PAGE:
Americans Are Way More Worried About Another Recession Than A Terrorist Attack

Americans' long-pessimistic views of the economy have generally improved this year, but most are still concerned that their financial troubles aren't over.

In a new GW Battleground poll, 73 percent of voters say that they're at least somewhat worried that their family will suffer the effects of another economic downturn, with a third saying they're very worried.

Only 24 percent say they believe that the next generation will be economically better off, largely unchanged since last December.

While foreign policy has loomed larger in this election cycle than it has in recent years, it's not nearly as much of a personal concern, the polls finds. Voters are more than three times more likely to cite jobs or the economy as their top issue than they are to mention "foreign threats," and 60 percent say they're not too worried or not at all worried about being the target of a terrorist attack.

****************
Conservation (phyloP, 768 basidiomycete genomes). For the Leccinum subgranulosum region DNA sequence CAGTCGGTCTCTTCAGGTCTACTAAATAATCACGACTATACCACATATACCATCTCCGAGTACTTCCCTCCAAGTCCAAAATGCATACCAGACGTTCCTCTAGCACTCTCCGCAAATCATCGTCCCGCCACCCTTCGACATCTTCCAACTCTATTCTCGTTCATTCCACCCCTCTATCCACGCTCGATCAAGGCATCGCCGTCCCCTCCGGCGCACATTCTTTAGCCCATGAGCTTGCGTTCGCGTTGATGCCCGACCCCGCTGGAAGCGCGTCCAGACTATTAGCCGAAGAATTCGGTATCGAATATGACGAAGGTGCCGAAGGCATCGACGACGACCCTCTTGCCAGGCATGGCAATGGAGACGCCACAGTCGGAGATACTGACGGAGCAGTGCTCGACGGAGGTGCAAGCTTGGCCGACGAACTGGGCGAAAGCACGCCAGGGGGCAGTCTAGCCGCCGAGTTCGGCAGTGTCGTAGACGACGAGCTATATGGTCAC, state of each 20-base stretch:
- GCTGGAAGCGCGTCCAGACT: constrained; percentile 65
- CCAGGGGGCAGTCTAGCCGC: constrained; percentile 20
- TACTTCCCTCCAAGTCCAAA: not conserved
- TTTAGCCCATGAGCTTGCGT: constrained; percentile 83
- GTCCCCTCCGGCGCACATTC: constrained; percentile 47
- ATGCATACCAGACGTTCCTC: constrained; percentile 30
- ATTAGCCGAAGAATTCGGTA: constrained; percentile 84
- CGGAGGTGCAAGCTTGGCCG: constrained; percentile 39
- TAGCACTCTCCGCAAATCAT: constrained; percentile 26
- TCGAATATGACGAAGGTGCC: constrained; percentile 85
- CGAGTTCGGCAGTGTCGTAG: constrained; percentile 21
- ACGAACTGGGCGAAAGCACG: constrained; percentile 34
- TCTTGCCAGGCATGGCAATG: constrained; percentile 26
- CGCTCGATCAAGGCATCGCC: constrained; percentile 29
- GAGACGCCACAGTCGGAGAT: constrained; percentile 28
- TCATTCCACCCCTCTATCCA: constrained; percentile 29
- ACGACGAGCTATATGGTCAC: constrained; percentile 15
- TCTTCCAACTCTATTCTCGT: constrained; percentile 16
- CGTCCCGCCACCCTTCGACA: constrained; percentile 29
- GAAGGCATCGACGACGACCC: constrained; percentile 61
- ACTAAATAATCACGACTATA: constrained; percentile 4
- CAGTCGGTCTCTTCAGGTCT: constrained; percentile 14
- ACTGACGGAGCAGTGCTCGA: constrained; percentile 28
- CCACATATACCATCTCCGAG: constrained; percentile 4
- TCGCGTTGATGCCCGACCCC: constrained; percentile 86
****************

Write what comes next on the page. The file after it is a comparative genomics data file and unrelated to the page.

The GW Battleground poll was conducted by the Tarrance Group and Lake Research Partners between May 3 and May 6, using live interviewers to reach 1,000 registered voters.



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